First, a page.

if you’ve been reading here for a while you know that i have more kids than the average person–5 lovely little bunnies, ranging from my oldest who just left for college down to twins that are almost 11. when the twins were born, there were a few months that i had 5 kids under the age of 7; yeah, it was really nutty. one thing that i always get to use when i play the game “two truths & a lie” is that i delivered all 5 of my kids naturally, no epidurals, no demerol, no nothing (and just to go out with a bang, the twins were 6 1/2 pounds each!). in reality, i am not opposed to pain medicine (and trust me, i cried out for it more than once) but i had midwives in the hospital for 3 of the 4 deliveries and just ended up making it through without ever getting any drugs. if i compare my midwife births to the one with a doctor, there really is no comparison in terms of the love, care, nurturing and support that i got through the entire process. i’m not dissing doctors in any way; they do a great job, but for me, i’ll take a midwife anyday.
they were gentle, strong, nurturing, challenging, present, wise, compassionate, and patient in a time of a lot of pain.
a while back a friend of mine told me that she was really thankful that i had been her “spiritual midwife” during a season of spiritual shifting and big pain & change in her life. i have since often reflected on these words & how this metaphor is a very important one with so many people experiencing huge spiritual shifts or moving to new places in their life & story for a variety of reasons. we need patient guides, people to hold our hands and remind us to breathe, people who recognize and respect the birthing-something-new process who don’t try to rush it or numb it out.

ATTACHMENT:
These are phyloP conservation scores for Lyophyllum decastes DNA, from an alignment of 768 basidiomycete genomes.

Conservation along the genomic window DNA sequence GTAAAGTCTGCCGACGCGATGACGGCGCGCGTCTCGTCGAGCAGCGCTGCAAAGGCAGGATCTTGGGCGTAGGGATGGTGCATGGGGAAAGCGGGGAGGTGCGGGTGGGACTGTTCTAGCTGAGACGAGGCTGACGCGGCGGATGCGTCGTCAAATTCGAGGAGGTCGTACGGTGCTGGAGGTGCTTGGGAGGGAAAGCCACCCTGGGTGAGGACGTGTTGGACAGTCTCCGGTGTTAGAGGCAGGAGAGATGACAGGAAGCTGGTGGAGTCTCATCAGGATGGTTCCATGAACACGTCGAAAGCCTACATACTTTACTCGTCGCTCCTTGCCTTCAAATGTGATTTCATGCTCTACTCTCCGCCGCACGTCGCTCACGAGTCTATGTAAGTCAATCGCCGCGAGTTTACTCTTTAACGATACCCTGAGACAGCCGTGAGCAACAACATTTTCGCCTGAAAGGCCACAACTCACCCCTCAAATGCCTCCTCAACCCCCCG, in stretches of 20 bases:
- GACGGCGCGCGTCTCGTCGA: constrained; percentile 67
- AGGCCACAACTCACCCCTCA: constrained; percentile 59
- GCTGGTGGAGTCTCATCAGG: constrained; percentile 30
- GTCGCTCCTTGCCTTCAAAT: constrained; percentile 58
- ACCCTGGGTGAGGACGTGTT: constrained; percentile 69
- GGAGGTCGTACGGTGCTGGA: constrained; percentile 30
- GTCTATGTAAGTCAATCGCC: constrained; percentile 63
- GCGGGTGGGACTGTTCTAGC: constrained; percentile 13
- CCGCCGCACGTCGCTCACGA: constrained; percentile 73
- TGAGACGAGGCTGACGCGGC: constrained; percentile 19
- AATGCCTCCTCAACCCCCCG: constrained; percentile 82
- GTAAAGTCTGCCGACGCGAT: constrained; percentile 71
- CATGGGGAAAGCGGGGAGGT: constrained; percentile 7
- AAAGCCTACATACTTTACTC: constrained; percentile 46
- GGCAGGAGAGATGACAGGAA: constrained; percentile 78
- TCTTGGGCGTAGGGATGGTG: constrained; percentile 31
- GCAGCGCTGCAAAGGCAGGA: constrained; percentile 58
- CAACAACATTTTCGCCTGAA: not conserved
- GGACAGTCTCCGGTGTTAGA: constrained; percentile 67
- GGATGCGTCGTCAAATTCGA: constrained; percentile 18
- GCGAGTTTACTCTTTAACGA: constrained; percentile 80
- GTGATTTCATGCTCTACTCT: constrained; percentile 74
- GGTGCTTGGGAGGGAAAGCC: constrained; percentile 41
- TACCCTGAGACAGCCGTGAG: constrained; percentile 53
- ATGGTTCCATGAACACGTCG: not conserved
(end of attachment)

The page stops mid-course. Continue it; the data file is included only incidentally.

yeah, i think we need more spiritual midwives.
the typical-western-doctor-medical-model seems to kind of fit with so many of our christian experiences. the you-just-need-to-take-this-do this-stop-doing-that-believe this-work-toward-that mantra is the response that so many people get when they start to question, doubt, shift, or end up in some weird fork in the road of their spiritual journey. so what ends up happening to some is the pain gets too great & they just end up numbing themselves out and migrating back to what’s comfortable & familiar even though it doesn’t bring life or hope anymore. or for others, they may gut it out alone & end up never getting the joy of holding “the baby” because the process stripped everything instead of just the stuff that needed to be stripped. and i know for many of us we just long for a c-section, a please-just-get-to-the-end-of-this-now, instead of having to go through the pain of an unknown & scary process.
midwives understand the process of giving birth. they understand that it takes time. that it’s going to hurt. and that there are certain things we can do to hang on through the pain, but that there’s no way around it. that natural & present is better than artificial & checked out.